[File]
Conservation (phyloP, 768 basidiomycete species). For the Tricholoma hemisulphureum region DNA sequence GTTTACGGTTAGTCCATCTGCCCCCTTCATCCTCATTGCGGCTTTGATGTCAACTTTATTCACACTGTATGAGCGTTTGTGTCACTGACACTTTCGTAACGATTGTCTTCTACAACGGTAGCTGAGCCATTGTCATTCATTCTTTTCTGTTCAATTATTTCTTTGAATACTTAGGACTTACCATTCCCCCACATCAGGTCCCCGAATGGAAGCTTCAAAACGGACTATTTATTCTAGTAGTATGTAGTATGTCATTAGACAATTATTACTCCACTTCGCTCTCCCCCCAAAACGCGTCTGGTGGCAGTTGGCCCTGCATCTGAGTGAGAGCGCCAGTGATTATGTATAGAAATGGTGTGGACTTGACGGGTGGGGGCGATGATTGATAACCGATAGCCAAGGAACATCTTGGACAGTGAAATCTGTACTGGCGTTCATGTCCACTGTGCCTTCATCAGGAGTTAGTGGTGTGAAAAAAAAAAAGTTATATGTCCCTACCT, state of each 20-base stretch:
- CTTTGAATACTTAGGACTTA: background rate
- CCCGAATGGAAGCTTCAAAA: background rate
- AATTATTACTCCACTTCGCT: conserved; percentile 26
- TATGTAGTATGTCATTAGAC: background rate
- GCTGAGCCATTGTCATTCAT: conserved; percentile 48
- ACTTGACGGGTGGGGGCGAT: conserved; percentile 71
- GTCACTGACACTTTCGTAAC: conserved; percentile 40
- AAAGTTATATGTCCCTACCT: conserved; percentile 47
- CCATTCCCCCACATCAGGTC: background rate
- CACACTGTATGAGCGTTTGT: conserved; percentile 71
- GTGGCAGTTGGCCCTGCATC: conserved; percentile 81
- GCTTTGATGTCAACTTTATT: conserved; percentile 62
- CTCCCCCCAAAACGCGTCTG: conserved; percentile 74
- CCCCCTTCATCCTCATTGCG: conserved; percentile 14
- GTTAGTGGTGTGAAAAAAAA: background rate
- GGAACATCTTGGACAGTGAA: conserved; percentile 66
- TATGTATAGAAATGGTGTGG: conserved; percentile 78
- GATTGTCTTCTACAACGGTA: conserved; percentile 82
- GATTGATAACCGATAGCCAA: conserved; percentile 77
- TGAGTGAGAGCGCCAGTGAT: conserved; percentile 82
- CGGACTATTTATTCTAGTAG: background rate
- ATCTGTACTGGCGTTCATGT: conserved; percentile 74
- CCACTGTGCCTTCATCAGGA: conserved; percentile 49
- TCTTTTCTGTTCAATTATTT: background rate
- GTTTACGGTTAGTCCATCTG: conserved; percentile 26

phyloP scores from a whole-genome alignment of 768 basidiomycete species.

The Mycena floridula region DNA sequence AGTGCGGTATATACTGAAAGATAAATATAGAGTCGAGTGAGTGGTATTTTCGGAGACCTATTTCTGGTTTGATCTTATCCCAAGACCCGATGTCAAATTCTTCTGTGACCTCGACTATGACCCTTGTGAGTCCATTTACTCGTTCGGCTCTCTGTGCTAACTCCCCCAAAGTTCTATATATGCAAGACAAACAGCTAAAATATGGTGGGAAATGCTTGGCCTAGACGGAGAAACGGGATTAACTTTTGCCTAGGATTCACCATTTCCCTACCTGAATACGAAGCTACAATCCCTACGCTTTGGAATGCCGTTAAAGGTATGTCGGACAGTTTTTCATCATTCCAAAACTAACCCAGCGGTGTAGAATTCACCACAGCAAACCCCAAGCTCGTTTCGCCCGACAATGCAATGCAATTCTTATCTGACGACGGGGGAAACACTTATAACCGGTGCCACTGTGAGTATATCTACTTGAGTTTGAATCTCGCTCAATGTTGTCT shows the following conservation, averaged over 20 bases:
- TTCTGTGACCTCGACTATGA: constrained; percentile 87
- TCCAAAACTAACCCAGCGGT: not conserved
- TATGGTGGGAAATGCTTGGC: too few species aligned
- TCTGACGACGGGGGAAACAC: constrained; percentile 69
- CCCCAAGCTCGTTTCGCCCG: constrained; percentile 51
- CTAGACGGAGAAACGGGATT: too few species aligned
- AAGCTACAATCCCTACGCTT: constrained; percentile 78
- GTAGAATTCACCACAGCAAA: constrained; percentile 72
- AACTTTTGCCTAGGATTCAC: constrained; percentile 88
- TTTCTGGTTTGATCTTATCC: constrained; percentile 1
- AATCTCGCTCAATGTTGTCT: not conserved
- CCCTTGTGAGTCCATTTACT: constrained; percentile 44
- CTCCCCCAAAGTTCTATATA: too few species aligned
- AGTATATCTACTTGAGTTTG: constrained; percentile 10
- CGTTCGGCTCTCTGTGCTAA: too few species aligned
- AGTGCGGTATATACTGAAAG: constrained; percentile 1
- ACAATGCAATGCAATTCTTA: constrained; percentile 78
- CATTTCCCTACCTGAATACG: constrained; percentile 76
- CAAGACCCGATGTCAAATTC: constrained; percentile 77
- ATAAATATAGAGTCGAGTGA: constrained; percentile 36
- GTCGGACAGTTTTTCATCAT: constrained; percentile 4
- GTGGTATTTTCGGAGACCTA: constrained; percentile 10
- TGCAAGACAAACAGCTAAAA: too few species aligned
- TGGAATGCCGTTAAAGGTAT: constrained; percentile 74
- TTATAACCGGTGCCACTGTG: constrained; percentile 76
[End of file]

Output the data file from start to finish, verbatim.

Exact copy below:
Conservation (phyloP, 768 basidiomycete species). For the Tricholoma hemisulphureum region DNA sequence GTTTACGGTTAGTCCATCTGCCCCCTTCATCCTCATTGCGGCTTTGATGTCAACTTTATTCACACTGTATGAGCGTTTGTGTCACTGACACTTTCGTAACGATTGTCTTCTACAACGGTAGCTGAGCCATTGTCATTCATTCTTTTCTGTTCAATTATTTCTTTGAATACTTAGGACTTACCATTCCCCCACATCAGGTCCCCGAATGGAAGCTTCAAAACGGACTATTTATTCTAGTAGTATGTAGTATGTCATTAGACAATTATTACTCCACTTCGCTCTCCCCCCAAAACGCGTCTGGTGGCAGTTGGCCCTGCATCTGAGTGAGAGCGCCAGTGATTATGTATAGAAATGGTGTGGACTTGACGGGTGGGGGCGATGATTGATAACCGATAGCCAAGGAACATCTTGGACAGTGAAATCTGTACTGGCGTTCATGTCCACTGTGCCTTCATCAGGAGTTAGTGGTGTGAAAAAAAAAAAGTTATATGTCCCTACCT, state of each 20-base stretch:
- CTTTGAATACTTAGGACTTA: background rate
- CCCGAATGGAAGCTTCAAAA: background rate
- AATTATTACTCCACTTCGCT: conserved; percentile 26
- TATGTAGTATGTCATTAGAC: background rate
- GCTGAGCCATTGTCATTCAT: conserved; percentile 48
- ACTTGACGGGTGGGGGCGAT: conserved; percentile 71
- GTCACTGACACTTTCGTAAC: conserved; percentile 40
- AAAGTTATATGTCCCTACCT: conserved; percentile 47
- CCATTCCCCCACATCAGGTC: background rate
- CACACTGTATGAGCGTTTGT: conserved; percentile 71
- GTGGCAGTTGGCCCTGCATC: conserved; percentile 81
- GCTTTGATGTCAACTTTATT: conserved; percentile 62
- CTCCCCCCAAAACGCGTCTG: conserved; percentile 74
- CCCCCTTCATCCTCATTGCG: conserved; percentile 14
- GTTAGTGGTGTGAAAAAAAA: background rate
- GGAACATCTTGGACAGTGAA: conserved; percentile 66
- TATGTATAGAAATGGTGTGG: conserved; percentile 78
- GATTGTCTTCTACAACGGTA: conserved; percentile 82
- GATTGATAACCGATAGCCAA: conserved; percentile 77
- TGAGTGAGAGCGCCAGTGAT: conserved; percentile 82
- CGGACTATTTATTCTAGTAG: background rate
- ATCTGTACTGGCGTTCATGT: conserved; percentile 74
- CCACTGTGCCTTCATCAGGA: conserved; percentile 49
- TCTTTTCTGTTCAATTATTT: background rate
- GTTTACGGTTAGTCCATCTG: conserved; percentile 26

phyloP scores from a whole-genome alignment of 768 basidiomycete species.

The Mycena floridula region DNA sequence AGTGCGGTATATACTGAAAGATAAATATAGAGTCGAGTGAGTGGTATTTTCGGAGACCTATTTCTGGTTTGATCTTATCCCAAGACCCGATGTCAAATTCTTCTGTGACCTCGACTATGACCCTTGTGAGTCCATTTACTCGTTCGGCTCTCTGTGCTAACTCCCCCAAAGTTCTATATATGCAAGACAAACAGCTAAAATATGGTGGGAAATGCTTGGCCTAGACGGAGAAACGGGATTAACTTTTGCCTAGGATTCACCATTTCCCTACCTGAATACGAAGCTACAATCCCTACGCTTTGGAATGCCGTTAAAGGTATGTCGGACAGTTTTTCATCATTCCAAAACTAACCCAGCGGTGTAGAATTCACCACAGCAAACCCCAAGCTCGTTTCGCCCGACAATGCAATGCAATTCTTATCTGACGACGGGGGAAACACTTATAACCGGTGCCACTGTGAGTATATCTACTTGAGTTTGAATCTCGCTCAATGTTGTCT shows the following conservation, averaged over 20 bases:
- TTCTGTGACCTCGACTATGA: constrained; percentile 87
- TCCAAAACTAACCCAGCGGT: not conserved
- TATGGTGGGAAATGCTTGGC: too few species aligned
- TCTGACGACGGGGGAAACAC: constrained; percentile 69
- CCCCAAGCTCGTTTCGCCCG: constrained; percentile 51
- CTAGACGGAGAAACGGGATT: too few species aligned
- AAGCTACAATCCCTACGCTT: constrained; percentile 78
- GTAGAATTCACCACAGCAAA: constrained; percentile 72
- AACTTTTGCCTAGGATTCAC: constrained; percentile 88
- TTTCTGGTTTGATCTTATCC: constrained; percentile 1
- AATCTCGCTCAATGTTGTCT: not conserved
- CCCTTGTGAGTCCATTTACT: constrained; percentile 44
- CTCCCCCAAAGTTCTATATA: too few species aligned
- AGTATATCTACTTGAGTTTG: constrained; percentile 10
- CGTTCGGCTCTCTGTGCTAA: too few species aligned
- AGTGCGGTATATACTGAAAG: constrained; percentile 1
- ACAATGCAATGCAATTCTTA: constrained; percentile 78
- CATTTCCCTACCTGAATACG: constrained; percentile 76
- CAAGACCCGATGTCAAATTC: constrained; percentile 77
- ATAAATATAGAGTCGAGTGA: constrained; percentile 36
- GTCGGACAGTTTTTCATCAT: constrained; percentile 4
- GTGGTATTTTCGGAGACCTA: constrained; percentile 10
- TGCAAGACAAACAGCTAAAA: too few species aligned
- TGGAATGCCGTTAAAGGTAT: constrained; percentile 74
- TTATAACCGGTGCCACTGTG: constrained; percentile 76